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Sub-inhibitory concentrations of penicillin G induce biofilm formation by field isolates of Actinobacillus pleuropneumoniae

Hathroubi, S., Fontaine-Gosselin, S.-È., Tremblay, Y.D.N., Labrie, J., Jacques, M.
Veterinary microbiology 2015 v.179 no.3-4 pp. 277-286
Actinobacillus pleuropneumoniae, DNA, Gram-negative bacteria, benzylpenicillin, bioavailability, biofilm, deoxyribonucleases, financial economics, gene expression regulation, genes, microscopy, oral administration, pleuropneumonia, polystyrenes, pork industry, proteins, serotypes, swine, swine production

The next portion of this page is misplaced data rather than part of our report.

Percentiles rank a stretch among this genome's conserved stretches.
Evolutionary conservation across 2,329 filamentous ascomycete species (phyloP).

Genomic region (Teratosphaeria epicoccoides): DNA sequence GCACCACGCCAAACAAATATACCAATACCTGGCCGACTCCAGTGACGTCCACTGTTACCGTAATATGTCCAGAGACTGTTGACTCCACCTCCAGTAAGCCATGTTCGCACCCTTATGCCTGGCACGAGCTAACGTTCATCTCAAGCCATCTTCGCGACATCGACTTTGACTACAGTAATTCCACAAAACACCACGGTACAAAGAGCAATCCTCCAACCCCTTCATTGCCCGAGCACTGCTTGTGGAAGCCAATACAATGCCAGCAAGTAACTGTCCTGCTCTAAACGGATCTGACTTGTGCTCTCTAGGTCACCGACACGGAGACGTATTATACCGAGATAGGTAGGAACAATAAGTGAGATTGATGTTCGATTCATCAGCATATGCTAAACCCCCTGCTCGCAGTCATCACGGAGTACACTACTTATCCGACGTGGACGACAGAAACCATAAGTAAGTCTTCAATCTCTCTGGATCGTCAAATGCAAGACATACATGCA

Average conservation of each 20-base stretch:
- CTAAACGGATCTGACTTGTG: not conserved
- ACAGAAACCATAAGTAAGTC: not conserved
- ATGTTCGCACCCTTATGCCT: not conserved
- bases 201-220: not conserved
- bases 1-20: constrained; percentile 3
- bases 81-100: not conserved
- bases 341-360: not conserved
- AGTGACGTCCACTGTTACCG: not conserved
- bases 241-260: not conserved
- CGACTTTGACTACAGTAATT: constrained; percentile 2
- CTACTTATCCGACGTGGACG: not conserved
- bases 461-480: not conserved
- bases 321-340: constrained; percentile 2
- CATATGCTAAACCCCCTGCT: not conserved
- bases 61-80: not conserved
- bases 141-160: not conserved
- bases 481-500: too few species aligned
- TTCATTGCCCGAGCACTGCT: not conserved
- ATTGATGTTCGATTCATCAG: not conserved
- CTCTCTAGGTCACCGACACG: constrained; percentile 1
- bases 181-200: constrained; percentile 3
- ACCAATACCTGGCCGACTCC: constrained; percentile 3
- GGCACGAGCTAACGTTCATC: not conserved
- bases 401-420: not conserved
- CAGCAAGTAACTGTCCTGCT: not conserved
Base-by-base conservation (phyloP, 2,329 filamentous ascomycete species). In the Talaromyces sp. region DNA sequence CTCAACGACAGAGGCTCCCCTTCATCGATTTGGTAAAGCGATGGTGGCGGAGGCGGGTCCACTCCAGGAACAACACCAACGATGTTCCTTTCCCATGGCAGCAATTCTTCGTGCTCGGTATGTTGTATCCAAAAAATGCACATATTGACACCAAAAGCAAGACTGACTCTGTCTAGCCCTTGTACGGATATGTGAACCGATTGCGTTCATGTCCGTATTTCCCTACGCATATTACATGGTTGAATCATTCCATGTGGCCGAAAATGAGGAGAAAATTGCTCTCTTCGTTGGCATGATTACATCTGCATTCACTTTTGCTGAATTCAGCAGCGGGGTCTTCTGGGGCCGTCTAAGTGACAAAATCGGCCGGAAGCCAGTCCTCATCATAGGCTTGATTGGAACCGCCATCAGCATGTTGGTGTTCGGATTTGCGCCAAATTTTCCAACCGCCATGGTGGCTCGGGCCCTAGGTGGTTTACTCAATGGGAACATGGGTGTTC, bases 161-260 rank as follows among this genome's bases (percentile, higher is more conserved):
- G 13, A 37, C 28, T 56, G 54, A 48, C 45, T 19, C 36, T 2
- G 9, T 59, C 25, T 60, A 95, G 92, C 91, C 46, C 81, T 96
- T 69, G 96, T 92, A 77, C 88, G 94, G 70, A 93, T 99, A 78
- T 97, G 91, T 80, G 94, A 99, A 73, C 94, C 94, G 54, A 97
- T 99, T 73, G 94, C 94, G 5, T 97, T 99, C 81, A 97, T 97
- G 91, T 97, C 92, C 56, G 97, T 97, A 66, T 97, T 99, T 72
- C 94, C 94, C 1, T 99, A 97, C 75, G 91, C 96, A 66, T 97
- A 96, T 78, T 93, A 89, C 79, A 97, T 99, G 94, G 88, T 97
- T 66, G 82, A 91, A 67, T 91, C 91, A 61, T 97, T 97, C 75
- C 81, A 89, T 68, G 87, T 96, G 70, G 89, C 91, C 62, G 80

Actinobacillus pleuropneumoniae is a Gram-negative bacterium and causative agent of porcine pleuropneumonia. This is a highly contagious disease that causes important economic losses to the swine industry worldwide. Penicillins are extensively used in swine production and these antibiotics are associated with high systemic clearance and low oral bioavailability. This may expose A. pleuropneumoniae to sub-inhibitory concentrations of penicillin G when the antibiotic is administered orally. Our goal was to evaluate the effect of sub-minimum inhibitory concentration (MIC) of penicillin G on the biofilm formation of A. pleuropneumoniae. Biofilm production of 13 field isolates from serotypes 1, 5a, 7 and 15 was tested in the presence of sub-MIC of penicillin G using a polystyrene microtiter plate assay. Using microscopy techniques and enzymatic digestion, biofilm architecture and composition were also characterized after exposure to sub-MIC of penicillin G. Sub-MIC of penicillin G significantly induced biofilm formation of nine isolates. The penicillin G-induced biofilms contained more poly-N-acetyl-d-glucosamine (PGA), extracellular DNA and proteins when compared to control biofilms grown without penicillin G. Additionally, penicillin G-induced biofilms were sensitive to DNase which was not observed with the untreated controls. Furthermore, sub-MIC of penicillin G up-regulated the expression of pgaA, which encodes a protein involved in PGA synthesis, and the genes encoding the envelope-stress sensing two-component regulatory system CpxRA. In conclusion, sub-MICs of penicillin G significantly induce biofilm formation and this is likely the result of a cell envelope stress sensed by the CpxRA system resulting in an increased production of PGA and other matrix components.